Having logged over 125 miles in the MTC-S1, the feel strikes a commendable balance between responsiveness and cushioning, offering enough give for long runs without feeling overly soft. 

The TunedCell technology appears to deliver on its claims, providing a decent energy return that propels you forward. While it's too early to definitively assess long-term durability, 125 miles haven't revealed any noticeable wear and tear. The platform remains stable and supportive, even on tired legs, thanks to the ZeroSag insert and the overall design.

Despite my overall satisfaction with the shoes, I've recently noticed a faint squeaking sound coming from the midsole, particularly during the initial flex of each step. After consulting with the MTC team, they confirmed that there were no issues with the interior, midsole, or technology of the shoes, but that the material of the outsole was causing the faint squeak after each footfall.

Notwithstanding, the MTC-S1's midsole offers a promising combination of support, cushioning, and responsiveness. 

Mount To Coast's unique technologies seem to be delivering thus far, making the shoe well-suited for tackling longer distances. However, the recent emergence of a squeaking sound necessitates further observation to determine its cause and potential impact on the shoe's performance. My curiosity leads me to wonder if the 3D Arch Rail might have become unattached through ungluing internally, potentially causing the squeaking noise.

Derek: The midsole feels relatively firm in this shoe but the vibration dampening is good enough that it does not feel harsh. 

I’ve only managed to take it as far as 20km in the shoe but that is mainly due to a heat wave we are currently facing and I’ve struggled with long runs in the past few weeks.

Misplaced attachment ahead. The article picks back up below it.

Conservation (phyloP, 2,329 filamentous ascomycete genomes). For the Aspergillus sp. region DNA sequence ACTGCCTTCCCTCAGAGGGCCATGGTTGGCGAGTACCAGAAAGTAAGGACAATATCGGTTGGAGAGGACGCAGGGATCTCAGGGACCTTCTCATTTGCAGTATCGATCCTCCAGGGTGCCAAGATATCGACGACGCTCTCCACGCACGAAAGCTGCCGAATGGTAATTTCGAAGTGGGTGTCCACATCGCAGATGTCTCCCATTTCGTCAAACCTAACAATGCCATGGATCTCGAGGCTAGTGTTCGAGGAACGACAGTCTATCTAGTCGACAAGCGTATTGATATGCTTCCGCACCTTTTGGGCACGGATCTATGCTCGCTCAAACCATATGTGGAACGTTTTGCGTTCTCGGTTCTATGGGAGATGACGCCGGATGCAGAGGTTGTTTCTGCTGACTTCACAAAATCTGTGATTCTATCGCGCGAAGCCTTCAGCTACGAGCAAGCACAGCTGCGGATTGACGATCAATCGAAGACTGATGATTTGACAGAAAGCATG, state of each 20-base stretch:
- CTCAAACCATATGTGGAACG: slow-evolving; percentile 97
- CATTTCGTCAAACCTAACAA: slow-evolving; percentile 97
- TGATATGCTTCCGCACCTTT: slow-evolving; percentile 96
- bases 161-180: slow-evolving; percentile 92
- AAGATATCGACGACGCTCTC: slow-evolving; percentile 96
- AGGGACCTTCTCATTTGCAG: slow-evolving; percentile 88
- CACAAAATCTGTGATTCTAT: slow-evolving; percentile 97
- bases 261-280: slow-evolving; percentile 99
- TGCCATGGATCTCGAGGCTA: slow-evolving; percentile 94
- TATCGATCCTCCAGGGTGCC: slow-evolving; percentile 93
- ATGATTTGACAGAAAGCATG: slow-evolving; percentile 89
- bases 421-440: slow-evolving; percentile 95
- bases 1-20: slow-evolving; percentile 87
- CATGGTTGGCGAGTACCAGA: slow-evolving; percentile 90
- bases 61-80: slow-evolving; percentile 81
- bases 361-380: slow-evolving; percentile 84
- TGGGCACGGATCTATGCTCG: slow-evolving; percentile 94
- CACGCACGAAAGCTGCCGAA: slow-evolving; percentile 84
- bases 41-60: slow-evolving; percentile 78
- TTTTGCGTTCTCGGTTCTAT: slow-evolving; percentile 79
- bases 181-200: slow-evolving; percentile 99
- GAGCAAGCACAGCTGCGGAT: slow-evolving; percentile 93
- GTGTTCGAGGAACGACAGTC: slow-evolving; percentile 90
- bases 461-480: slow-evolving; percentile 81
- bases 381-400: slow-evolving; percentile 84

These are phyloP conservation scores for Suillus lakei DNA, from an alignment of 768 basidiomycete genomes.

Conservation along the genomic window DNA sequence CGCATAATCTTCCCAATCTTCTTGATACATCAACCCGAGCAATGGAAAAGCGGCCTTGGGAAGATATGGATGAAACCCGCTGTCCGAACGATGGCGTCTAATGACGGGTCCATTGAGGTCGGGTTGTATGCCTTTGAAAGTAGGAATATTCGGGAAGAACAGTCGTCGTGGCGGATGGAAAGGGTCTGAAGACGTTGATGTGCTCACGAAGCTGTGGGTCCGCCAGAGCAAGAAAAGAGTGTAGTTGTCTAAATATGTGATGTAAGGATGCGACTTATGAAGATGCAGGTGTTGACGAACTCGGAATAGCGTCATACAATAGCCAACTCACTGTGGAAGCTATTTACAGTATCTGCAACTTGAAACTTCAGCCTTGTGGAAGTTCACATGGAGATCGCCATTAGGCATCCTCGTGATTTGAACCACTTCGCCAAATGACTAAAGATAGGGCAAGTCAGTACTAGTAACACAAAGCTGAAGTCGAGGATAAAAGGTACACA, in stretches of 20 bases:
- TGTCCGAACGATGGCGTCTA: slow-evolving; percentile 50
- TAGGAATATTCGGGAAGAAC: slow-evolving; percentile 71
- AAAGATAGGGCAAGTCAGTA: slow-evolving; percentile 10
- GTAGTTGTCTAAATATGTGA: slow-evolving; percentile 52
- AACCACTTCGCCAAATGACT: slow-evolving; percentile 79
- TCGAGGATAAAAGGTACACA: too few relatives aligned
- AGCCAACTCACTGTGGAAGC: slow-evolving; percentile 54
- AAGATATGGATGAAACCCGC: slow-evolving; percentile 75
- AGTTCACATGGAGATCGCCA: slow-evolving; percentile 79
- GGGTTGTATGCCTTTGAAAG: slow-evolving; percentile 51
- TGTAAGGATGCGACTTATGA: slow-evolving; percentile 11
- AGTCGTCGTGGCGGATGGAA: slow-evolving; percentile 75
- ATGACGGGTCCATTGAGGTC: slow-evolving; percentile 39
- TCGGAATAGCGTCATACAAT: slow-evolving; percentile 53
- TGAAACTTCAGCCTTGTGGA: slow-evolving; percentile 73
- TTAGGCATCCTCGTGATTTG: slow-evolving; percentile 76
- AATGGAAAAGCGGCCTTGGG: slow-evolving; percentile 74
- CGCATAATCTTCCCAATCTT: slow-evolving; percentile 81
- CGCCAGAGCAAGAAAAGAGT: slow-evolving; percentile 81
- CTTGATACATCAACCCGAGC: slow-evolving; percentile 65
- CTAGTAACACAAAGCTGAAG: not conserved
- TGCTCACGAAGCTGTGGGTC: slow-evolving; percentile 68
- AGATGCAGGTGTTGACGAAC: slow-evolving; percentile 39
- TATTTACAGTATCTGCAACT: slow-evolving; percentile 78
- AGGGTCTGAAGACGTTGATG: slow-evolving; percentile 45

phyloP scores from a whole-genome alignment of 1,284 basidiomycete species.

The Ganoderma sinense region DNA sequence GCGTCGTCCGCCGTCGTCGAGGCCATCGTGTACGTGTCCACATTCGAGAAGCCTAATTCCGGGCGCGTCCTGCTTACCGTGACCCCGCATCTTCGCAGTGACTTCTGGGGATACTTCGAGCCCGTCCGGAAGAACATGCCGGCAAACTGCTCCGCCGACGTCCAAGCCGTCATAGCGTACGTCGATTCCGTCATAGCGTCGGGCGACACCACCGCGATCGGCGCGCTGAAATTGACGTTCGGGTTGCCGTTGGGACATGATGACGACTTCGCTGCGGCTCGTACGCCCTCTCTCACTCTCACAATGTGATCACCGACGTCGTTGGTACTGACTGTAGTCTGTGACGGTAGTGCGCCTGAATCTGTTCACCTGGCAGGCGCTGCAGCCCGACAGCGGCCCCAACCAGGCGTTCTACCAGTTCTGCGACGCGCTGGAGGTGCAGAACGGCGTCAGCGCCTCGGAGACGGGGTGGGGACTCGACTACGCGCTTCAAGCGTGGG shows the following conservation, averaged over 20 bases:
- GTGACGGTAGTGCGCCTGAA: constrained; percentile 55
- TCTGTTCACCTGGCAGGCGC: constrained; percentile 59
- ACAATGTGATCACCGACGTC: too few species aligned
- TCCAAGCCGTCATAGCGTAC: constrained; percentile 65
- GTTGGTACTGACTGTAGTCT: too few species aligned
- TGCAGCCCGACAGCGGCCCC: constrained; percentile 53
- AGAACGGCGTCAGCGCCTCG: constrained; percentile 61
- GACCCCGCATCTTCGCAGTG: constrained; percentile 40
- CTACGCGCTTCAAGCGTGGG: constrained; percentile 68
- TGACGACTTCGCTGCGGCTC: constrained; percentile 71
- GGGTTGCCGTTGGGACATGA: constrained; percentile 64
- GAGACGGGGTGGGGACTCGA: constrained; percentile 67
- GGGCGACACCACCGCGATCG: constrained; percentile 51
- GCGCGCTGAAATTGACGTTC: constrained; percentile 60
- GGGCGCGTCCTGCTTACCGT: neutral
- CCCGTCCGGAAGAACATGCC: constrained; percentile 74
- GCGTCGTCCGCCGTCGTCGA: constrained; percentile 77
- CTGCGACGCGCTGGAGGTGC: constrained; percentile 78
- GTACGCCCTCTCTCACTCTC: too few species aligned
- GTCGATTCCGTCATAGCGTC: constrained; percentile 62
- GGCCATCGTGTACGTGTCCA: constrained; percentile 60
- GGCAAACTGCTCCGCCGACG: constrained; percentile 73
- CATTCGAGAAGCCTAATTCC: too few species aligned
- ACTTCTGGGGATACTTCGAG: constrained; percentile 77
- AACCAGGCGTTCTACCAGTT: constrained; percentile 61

The mild compression and rebound is more perceptible at slower 8:00/mile paces, with the shoe becoming decidedly more responsive at faster paces. The underfoot feel is similar to other shoes in the 36mm heel stack range (Saucony Ride 16 is 35mm and NB Rebel v4 is 33mm). 

The firmer feel comes with the benefit of being quite stable and predictable, two elements that are probably more important than dynamism over the ultra running distance. 


John: The MTC-S1's outsole adheres to a conventional road running shoe design, utilizing a sturdy rubber compound with varied density levels. This design prioritizes durability for long-distance training, rather than exceptional flexibility. The "GOFLOW" rubber section contributes to the shoe's overall supportive and smooth ride. I find the rubber provides decent traction on various road surfaces, gripping both dry and mildly wet pavement. 

Additionally, the flexible forefoot section enhances the natural rolling motion of the foot during the push-off phase. While I've only logged 125 miles so far, the outsole design and firmer rubber compound indicate the MTC-S1 should offer good durability for higher mileage.